Mother Tongue 22 (2020)
Synopsis of Articles:
Prepared by John Bengtson, Editor
This issue is dedicated to the memory of Heinz-Jürgen Pinnow (1925-2016), a German scholar who excelled in the historical linguistics of the two major language families in which he worked: (a) Austro-Asiatic (or Austroasiatic, part of Austric), and (b) Na-Dene, a major family of North America. A large part of this issue deals with a discussion of the Na-Dene family.
We celebrate the lives of several eminent scholars who departed this life in the years 2018 and 2019, all of whom contributed immensely to historical linguistics, language in prehistory, and associated historical sciences involved in the “Emerging Synthesis” of understanding human prehistory. These titans were Luigi Luca Cavalli-Sforza (1922–2018), Eric Pratt Hamp (1920–2019), Stephen L. Zegura (1943–2019), and Murray Gell-Mann (1929–2019).
Na-Dene and Beyond (discussion)
When Edward Sapir proposed the Na-Dene family of languages in 1915, it was thought by him to consist of three linguistic units: (a) the Haida language, (b) the Tlingit language, and © the Athabaskan family (Tanana, Carrier, Sarsi, Mattole, Hupa, Navajo, etc.). At that time the Eyak language was little known, but it eventually became clear that it belonged to Na-Dene and was close to Athabaskan. The following structure of the Na-Dene family eventually became more or less generally accepted: it was thought that Haida was the most divergent of the languages, and thus had split off first from the rest of the family. Then Tlingit split off, then Eyak, leaving the core Athabaskan family. Even from the beginning some experts were unwilling to accept the Na-Dene family. For example, Pliny Earle Goddard could not even accept the relatedness of Tlingit and Athabaskan (let alone Haida). Decades later Robert Levine published an article purporting to demolish Sapir’s evidence for connecting Haida to the rest of Na-Dene. Many experts, such as Michael Krauss, concurred with Levine, while some eventually accepted the original unity of Tlingit-Eyak-Athabaskan.
In the 1950s Dell Hymes contended “that the positional categories of the verb in Haida, Tlingit, and Athabaskan correlate in a way that can neither be the result of chance nor be the result of borrowing.” Meanwhile, Pinnow, beginning in the 1960s, continued to amass evidence for a Na-Dene family that still, for him, included Haida, correcting and adding to Sapir’s evidence. As part of his book Language in the Americas Greenberg critically examined Levine’s methods and conclusions, maintaining that many of Levine’s criticisms were invalid, and even if all the critiques were accepted, much of Sapir’s evidence remained intact. Alexis Manaster Ramer, while disagreeing somewhat with some of Greenberg’s arguments, also found fault with Levine’s claims. More recently John Enrico, an expert in the Haida language, has adduced powerful evidence of the validity of Sapir’s original Na-Dene hypothesis. Nevertheless, it seems that most of the current North American Na-Dene/Athabaskan establishment continues to deny the membership of Haida.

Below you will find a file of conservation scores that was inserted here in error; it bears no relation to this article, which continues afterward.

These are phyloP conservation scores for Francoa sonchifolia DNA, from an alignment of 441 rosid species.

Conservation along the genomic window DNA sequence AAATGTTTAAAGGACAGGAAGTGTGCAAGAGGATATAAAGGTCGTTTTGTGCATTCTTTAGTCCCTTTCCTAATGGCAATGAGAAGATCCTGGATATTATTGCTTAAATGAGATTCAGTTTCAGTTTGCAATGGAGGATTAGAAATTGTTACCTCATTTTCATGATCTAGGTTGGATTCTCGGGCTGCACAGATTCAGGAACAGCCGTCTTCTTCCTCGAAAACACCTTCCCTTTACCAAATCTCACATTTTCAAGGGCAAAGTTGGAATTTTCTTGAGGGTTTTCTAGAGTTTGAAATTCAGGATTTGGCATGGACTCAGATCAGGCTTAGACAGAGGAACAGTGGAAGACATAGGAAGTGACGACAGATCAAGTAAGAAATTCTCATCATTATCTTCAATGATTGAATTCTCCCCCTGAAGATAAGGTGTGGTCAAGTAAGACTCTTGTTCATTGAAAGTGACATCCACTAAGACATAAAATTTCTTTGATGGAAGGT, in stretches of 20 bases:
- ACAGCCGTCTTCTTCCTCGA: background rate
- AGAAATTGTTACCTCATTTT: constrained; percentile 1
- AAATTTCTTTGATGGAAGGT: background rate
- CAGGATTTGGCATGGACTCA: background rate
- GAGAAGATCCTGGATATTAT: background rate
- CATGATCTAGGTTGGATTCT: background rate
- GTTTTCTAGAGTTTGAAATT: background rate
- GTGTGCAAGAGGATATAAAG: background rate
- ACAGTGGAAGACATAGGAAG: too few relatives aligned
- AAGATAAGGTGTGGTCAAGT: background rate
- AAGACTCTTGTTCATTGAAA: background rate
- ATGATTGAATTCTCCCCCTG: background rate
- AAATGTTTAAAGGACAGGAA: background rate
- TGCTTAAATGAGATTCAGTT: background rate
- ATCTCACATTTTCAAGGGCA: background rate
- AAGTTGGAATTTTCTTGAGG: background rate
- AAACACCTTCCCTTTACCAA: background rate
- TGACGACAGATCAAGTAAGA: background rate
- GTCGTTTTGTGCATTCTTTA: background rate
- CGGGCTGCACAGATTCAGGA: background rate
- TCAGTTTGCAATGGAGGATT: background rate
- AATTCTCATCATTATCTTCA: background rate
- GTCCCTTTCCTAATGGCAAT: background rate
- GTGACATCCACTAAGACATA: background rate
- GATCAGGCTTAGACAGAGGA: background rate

Heinz-Jürgen Pinnow, Na-Dene and beyond by Jan Henrik Holst.
In Holst’s “anchor” article two topics intimately connected with Pinnow’s research are discussed, and new thoughts are brought into the debate. Holst emphasizes his conclusion that “the ND family is real (including both Tlingit and Haida).” He also discusses problems of subgrouping. The last section deals with possible language relationships beyond Na-Dene. He suggests a possible unit consisting of Na-Dene, Yeniseian and Sino-Tibetan, and bearing the name Lakitisch, English Lakitic, from a shared word for ‘hand’, which is lak or similar in these families. Holst emphasizes also, that although working within a small language family is easier, “one should [not] refrain from any work across the established language families. Especially when good progress can be made, such work should be done. … Sometimes, however, it is a tiny being ahead in openmindedness that enables one to see, or to hypothesize, a point which others may be unable to reach. It is such open-mindedness that can often be observed when reading Pinnow – which brings us back to the scholar we started out with and who should be remembered.”